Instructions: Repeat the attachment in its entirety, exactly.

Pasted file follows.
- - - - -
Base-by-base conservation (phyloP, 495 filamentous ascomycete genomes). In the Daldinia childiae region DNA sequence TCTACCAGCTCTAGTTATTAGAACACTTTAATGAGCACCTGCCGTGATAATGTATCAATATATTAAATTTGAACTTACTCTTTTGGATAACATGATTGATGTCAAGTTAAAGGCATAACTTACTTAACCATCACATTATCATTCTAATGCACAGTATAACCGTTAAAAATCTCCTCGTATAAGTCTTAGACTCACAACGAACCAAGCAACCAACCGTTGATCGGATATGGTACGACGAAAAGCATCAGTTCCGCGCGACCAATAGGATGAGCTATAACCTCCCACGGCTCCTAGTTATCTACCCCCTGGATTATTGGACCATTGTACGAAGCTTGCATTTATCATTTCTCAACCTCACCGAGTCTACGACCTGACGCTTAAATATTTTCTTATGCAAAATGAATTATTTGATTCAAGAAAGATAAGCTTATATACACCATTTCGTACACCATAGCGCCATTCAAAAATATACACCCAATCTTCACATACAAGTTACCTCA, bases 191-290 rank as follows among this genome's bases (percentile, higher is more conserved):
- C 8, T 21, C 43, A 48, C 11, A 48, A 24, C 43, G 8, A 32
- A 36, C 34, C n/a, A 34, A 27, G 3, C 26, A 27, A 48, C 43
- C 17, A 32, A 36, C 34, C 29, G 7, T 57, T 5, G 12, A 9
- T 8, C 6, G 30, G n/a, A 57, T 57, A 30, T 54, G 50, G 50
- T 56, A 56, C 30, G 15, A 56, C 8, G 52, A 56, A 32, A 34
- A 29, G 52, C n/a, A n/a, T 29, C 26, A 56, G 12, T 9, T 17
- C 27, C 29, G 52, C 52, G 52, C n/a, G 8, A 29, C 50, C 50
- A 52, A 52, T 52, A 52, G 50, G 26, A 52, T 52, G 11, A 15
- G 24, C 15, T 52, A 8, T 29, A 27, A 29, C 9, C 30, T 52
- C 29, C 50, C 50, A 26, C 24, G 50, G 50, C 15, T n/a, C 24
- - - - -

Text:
Base-by-base conservation (phyloP, 495 filamentous ascomycete genomes). In the Daldinia childiae region DNA sequence TCTACCAGCTCTAGTTATTAGAACACTTTAATGAGCACCTGCCGTGATAATGTATCAATATATTAAATTTGAACTTACTCTTTTGGATAACATGATTGATGTCAAGTTAAAGGCATAACTTACTTAACCATCACATTATCATTCTAATGCACAGTATAACCGTTAAAAATCTCCTCGTATAAGTCTTAGACTCACAACGAACCAAGCAACCAACCGTTGATCGGATATGGTACGACGAAAAGCATCAGTTCCGCGCGACCAATAGGATGAGCTATAACCTCCCACGGCTCCTAGTTATCTACCCCCTGGATTATTGGACCATTGTACGAAGCTTGCATTTATCATTTCTCAACCTCACCGAGTCTACGACCTGACGCTTAAATATTTTCTTATGCAAAATGAATTATTTGATTCAAGAAAGATAAGCTTATATACACCATTTCGTACACCATAGCGCCATTCAAAAATATACACCCAATCTTCACATACAAGTTACCTCA, bases 191-290 rank as follows among this genome's bases (percentile, higher is more conserved):
- C 8, T 21, C 43, A 48, C 11, A 48, A 24, C 43, G 8, A 32
- A 36, C 34, C n/a, A 34, A 27, G 3, C 26, A 27, A 48, C 43
- C 17, A 32, A 36, C 34, C 29, G 7, T 57, T 5, G 12, A 9
- T 8, C 6, G 30, G n/a, A 57, T 57, A 30, T 54, G 50, G 50
- T 56, A 56, C 30, G 15, A 56, C 8, G 52, A 56, A 32, A 34
- A 29, G 52, C n/a, A n/a, T 29, C 26, A 56, G 12, T 9, T 17
- C 27, C 29, G 52, C 52, G 52, C n/a, G 8, A 29, C 50, C 50
- A 52, A 52, T 52, A 52, G 50, G 26, A 52, T 52, G 11, A 15
- G 24, C 15, T 52, A 8, T 29, A 27, A 29, C 9, C 30, T 52
- C 29, C 50, C 50, A 26, C 24, G 50, G 50, C 15, T n/a, C 24